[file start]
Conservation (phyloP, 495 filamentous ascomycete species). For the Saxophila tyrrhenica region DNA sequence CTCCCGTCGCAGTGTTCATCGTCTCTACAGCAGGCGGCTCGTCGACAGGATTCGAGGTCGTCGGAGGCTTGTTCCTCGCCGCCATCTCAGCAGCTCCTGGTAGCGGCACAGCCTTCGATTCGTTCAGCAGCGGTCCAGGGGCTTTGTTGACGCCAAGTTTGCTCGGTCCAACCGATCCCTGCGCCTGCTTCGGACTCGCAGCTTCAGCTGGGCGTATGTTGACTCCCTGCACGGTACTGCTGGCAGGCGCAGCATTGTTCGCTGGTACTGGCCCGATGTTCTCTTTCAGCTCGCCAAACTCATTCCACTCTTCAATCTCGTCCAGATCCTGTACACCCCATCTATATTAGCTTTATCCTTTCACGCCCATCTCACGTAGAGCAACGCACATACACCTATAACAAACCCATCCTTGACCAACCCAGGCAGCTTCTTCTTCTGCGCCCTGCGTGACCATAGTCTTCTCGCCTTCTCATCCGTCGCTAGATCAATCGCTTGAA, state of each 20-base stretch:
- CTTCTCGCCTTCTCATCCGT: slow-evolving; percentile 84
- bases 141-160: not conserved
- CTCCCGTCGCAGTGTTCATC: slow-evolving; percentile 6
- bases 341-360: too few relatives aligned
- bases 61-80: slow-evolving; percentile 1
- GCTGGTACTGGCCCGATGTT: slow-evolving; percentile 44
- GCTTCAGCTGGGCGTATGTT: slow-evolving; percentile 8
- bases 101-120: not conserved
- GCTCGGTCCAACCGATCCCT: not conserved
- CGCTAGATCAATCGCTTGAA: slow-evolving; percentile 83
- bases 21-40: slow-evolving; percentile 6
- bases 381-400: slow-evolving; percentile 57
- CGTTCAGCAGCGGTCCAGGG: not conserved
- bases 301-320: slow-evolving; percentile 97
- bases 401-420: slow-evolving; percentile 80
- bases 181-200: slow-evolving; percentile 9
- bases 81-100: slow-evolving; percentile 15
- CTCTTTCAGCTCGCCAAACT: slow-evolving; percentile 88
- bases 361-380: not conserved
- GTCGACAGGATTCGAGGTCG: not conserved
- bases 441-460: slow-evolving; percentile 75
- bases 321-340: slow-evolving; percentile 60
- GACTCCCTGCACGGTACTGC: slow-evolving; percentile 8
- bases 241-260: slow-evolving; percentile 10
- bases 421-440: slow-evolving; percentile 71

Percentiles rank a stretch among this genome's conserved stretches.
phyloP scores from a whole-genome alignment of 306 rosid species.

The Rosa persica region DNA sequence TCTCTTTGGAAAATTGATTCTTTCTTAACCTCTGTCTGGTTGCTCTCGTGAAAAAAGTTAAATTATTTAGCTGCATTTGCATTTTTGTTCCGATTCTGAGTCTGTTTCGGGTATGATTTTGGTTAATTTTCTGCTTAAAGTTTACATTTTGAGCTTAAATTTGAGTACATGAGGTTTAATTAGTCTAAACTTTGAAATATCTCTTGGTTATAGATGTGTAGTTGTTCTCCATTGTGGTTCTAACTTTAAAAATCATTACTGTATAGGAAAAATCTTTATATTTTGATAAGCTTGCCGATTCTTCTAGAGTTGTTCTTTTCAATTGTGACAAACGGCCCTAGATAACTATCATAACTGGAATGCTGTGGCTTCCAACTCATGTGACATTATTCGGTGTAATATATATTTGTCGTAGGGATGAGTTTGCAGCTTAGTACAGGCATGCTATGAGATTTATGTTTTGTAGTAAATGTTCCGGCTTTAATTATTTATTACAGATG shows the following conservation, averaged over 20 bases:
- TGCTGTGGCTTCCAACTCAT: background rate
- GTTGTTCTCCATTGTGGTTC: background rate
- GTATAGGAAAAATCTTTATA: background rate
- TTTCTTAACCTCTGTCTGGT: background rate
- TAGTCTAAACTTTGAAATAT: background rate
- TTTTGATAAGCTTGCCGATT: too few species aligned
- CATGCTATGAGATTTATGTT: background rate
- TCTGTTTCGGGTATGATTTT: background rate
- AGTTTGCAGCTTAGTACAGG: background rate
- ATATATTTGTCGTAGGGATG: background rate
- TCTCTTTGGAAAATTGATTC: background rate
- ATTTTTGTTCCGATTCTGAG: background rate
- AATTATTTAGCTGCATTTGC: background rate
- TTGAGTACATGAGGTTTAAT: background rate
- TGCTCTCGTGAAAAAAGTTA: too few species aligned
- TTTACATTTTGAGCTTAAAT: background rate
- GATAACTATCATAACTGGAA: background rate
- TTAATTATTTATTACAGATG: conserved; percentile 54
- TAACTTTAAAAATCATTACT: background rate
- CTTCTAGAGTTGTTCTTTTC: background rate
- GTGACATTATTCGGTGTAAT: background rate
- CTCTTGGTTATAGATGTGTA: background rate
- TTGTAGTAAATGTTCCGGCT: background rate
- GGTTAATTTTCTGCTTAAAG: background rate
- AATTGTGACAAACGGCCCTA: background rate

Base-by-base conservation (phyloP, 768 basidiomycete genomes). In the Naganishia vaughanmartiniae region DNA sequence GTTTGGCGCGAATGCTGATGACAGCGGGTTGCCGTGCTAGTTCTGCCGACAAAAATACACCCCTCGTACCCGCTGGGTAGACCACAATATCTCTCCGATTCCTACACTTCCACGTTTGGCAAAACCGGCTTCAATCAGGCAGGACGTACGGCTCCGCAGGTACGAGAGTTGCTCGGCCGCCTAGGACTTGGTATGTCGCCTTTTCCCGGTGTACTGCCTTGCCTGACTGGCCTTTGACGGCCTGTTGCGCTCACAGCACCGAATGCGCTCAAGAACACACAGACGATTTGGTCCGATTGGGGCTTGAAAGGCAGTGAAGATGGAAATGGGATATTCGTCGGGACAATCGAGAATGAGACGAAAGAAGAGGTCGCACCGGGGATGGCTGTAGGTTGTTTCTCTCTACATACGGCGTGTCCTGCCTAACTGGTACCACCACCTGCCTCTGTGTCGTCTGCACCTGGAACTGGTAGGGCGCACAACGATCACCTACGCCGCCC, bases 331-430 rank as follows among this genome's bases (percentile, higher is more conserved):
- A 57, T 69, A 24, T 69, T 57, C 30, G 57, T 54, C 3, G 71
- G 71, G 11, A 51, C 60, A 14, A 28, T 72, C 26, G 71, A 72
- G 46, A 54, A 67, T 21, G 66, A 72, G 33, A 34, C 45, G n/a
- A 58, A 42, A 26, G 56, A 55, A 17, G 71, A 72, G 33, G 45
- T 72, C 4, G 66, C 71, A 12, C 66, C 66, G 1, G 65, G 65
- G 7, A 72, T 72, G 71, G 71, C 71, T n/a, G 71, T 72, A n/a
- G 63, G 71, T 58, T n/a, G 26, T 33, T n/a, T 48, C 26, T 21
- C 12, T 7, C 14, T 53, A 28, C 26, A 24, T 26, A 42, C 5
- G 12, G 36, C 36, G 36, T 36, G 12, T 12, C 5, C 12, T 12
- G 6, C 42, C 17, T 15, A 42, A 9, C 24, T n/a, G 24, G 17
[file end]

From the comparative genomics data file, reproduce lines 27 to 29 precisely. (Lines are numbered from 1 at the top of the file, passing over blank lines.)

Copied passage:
Percentiles rank a stretch among this genome's conserved stretches.
phyloP scores from a whole-genome alignment of 306 rosid species.

The Rosa persica region DNA sequence TCTCTTTGGAAAATTGATTCTTTCTTAACCTCTGTCTGGTTGCTCTCGTGAAAAAAGTTAAATTATTTAGCTGCATTTGCATTTTTGTTCCGATTCTGAGTCTGTTTCGGGTATGATTTTGGTTAATTTTCTGCTTAAAGTTTACATTTTGAGCTTAAATTTGAGTACATGAGGTTTAATTAGTCTAAACTTTGAAATATCTCTTGGTTATAGATGTGTAGTTGTTCTCCATTGTGGTTCTAACTTTAAAAATCATTACTGTATAGGAAAAATCTTTATATTTTGATAAGCTTGCCGATTCTTCTAGAGTTGTTCTTTTCAATTGTGACAAACGGCCCTAGATAACTATCATAACTGGAATGCTGTGGCTTCCAACTCATGTGACATTATTCGGTGTAATATATATTTGTCGTAGGGATGAGTTTGCAGCTTAGTACAGGCATGCTATGAGATTTATGTTTTGTAGTAAATGTTCCGGCTTTAATTATTTATTACAGATG shows the following conservation, averaged over 20 bases: